OAuth 2.0 and Social Identity Providers

OAuth 2.0 is an authorization framework with increasing support on the Web as the major social identity providers – namely Facebook, Google and LinkedIn – use it on their APIs.

Well… some of them actually “use it”: even though OAuth 2.0 has been an RFC for more than 1 year, some of the APIs are not fully compliant with the spec. Sometimes this isn’t a big issue because there are SDKs and widgets which hide the actual OAuth flows. But if you need to use the OAuth endpoints directly you’ll probably find yourself doing custom code for each provider. In the remainder of the post I’ll explore the differences on Facebook, Google and LinkedIn APIs regarding OAuth.

OAuth 2.0 defines different authorization flows, but I’ll focus on the authorization code grant flow, which might be the most common. This flow uses both the authorization and the token endpoints. As far as the authorization endpoint is concerned, all of the 3 providers stick with the spec, but things are different when we get to the token endpoint, as summarized in the table below. I’ve included links to each provider’s documentation page.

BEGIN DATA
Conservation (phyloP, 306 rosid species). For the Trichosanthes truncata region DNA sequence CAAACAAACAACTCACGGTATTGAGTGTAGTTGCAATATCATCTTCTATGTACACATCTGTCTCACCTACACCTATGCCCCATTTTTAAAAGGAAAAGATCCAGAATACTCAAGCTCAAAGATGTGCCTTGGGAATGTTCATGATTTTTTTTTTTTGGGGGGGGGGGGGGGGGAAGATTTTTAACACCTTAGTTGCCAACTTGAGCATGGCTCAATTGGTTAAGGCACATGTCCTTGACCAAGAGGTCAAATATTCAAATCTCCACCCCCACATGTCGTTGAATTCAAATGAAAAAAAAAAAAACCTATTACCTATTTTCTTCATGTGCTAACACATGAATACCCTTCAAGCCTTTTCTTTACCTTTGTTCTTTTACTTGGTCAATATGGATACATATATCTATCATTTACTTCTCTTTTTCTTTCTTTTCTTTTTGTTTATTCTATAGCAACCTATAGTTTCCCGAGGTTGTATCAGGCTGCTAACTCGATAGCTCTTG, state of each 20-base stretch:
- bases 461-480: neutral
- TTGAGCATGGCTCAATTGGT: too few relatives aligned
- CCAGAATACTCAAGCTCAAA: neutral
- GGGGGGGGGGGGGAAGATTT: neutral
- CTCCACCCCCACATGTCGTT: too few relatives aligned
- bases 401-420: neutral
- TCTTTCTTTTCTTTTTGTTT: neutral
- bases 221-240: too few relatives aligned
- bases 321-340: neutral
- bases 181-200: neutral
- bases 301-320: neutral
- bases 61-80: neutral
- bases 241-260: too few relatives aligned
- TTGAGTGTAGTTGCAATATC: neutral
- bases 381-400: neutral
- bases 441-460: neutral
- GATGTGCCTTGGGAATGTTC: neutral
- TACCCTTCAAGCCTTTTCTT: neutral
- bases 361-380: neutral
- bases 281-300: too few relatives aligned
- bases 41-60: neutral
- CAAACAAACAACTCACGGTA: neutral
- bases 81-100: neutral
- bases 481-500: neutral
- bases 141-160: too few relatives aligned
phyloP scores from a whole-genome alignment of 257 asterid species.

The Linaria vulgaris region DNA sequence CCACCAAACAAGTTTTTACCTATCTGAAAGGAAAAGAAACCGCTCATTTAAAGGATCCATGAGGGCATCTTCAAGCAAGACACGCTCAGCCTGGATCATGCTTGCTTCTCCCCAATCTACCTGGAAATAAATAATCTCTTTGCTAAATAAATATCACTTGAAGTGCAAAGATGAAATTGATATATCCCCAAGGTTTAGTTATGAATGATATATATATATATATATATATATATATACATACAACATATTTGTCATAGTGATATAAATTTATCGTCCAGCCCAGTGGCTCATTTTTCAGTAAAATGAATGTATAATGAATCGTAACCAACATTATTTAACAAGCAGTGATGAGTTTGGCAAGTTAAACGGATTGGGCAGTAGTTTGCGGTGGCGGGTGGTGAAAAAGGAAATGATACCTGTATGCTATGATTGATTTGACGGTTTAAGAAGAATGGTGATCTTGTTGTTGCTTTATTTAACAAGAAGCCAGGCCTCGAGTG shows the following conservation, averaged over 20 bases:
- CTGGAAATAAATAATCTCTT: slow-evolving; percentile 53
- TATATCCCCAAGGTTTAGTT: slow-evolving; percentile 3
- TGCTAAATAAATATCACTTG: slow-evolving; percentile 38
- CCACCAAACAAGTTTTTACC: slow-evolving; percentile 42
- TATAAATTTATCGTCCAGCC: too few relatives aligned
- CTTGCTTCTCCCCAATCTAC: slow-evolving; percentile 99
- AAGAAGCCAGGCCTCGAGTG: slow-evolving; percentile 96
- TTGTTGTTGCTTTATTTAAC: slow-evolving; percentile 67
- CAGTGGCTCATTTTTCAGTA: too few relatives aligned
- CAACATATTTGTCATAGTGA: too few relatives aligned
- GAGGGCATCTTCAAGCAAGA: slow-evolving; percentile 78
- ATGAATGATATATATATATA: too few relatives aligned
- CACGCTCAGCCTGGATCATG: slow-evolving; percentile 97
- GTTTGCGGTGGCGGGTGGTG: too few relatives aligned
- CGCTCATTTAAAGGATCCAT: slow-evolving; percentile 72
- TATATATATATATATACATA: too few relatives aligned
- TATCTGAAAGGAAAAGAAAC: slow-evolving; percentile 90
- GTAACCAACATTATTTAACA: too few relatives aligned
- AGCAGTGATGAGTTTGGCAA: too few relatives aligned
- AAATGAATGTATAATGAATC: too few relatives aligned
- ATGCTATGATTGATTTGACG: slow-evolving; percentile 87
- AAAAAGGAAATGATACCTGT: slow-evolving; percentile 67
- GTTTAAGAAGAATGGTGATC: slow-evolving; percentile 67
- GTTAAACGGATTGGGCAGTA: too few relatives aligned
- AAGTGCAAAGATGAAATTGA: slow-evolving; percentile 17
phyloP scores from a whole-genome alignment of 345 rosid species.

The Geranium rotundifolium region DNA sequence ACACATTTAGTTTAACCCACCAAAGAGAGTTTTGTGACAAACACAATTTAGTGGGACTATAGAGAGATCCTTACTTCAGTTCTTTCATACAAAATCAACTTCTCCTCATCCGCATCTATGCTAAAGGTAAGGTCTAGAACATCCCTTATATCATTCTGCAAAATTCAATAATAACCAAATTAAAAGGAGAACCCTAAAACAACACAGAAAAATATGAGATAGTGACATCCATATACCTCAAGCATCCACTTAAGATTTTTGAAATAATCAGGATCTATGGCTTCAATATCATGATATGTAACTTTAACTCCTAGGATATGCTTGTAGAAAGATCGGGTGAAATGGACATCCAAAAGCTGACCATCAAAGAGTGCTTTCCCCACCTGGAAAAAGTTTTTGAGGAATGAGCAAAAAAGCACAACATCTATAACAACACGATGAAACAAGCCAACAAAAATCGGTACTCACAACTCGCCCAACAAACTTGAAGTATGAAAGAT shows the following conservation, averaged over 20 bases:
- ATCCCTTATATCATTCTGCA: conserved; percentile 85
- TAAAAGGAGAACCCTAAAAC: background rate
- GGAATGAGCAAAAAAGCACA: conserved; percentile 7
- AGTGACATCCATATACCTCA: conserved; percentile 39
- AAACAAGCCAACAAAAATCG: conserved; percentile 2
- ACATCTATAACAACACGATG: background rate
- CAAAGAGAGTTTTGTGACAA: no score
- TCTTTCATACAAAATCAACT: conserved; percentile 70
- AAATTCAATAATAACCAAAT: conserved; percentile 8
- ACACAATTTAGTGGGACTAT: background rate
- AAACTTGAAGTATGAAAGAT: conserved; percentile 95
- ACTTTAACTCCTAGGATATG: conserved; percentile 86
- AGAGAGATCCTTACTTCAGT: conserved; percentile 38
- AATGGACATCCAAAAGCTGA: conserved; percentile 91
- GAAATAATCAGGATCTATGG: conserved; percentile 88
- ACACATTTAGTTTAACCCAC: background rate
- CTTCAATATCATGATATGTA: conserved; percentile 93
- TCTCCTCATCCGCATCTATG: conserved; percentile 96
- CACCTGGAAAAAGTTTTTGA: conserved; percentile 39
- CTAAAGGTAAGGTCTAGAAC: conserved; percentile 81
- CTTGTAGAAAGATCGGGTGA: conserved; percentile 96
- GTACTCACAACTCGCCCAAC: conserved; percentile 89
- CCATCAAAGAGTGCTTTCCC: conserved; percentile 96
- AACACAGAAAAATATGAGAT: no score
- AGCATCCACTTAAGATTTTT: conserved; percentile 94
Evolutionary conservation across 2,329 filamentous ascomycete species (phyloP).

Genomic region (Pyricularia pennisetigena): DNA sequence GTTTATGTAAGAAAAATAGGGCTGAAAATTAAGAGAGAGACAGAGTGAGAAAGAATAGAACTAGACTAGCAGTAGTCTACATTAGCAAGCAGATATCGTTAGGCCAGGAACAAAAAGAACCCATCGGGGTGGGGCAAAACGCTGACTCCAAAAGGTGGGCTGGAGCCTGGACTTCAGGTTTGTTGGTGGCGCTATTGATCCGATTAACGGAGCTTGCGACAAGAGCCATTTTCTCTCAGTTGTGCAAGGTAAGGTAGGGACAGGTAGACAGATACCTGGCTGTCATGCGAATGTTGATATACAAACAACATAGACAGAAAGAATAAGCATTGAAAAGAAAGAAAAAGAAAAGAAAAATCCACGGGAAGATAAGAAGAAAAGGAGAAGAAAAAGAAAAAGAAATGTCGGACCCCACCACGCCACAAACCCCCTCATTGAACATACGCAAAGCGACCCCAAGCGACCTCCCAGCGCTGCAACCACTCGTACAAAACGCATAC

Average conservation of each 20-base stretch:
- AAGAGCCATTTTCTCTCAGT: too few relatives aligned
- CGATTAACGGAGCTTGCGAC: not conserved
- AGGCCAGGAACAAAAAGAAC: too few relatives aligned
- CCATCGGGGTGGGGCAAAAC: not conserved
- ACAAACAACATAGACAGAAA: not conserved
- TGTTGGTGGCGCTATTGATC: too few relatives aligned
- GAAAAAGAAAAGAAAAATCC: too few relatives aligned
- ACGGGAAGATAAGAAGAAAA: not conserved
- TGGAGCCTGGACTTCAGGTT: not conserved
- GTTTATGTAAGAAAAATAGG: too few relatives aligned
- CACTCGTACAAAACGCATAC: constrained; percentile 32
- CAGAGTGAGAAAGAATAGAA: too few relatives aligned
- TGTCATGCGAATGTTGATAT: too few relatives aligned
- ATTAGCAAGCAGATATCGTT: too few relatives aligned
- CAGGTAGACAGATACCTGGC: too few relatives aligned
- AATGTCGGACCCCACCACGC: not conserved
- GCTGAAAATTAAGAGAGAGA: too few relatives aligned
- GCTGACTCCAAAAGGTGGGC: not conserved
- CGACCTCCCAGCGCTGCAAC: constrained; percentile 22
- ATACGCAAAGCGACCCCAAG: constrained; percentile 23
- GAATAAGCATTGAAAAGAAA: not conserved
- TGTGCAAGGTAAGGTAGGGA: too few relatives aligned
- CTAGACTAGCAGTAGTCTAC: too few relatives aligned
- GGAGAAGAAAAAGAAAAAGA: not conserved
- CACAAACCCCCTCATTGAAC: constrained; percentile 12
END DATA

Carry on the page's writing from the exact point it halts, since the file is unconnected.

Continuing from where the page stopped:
HTTP Method

Client Credentials Location

Request Parameters

OAuth 2.0 RFC


HTTP Basic Authentication or request body Request body


Request URL Request URL


Request URL Request URL


Request body Request body

From the 3 providers, Google is the only one that is doing it right. I’ve been working on a scenario where using the available “login” widgets and SDKs wasn’t suitable and I couldn’t have a nice, by-the-book, OAuth 2.0 consumer and just configure the endpoints. Oh well…

It’s worth mentioning that Google is also aligning with OpenID Connect, which means you get additional parameters on the authorization endpoint and a standard userinfo endpoint.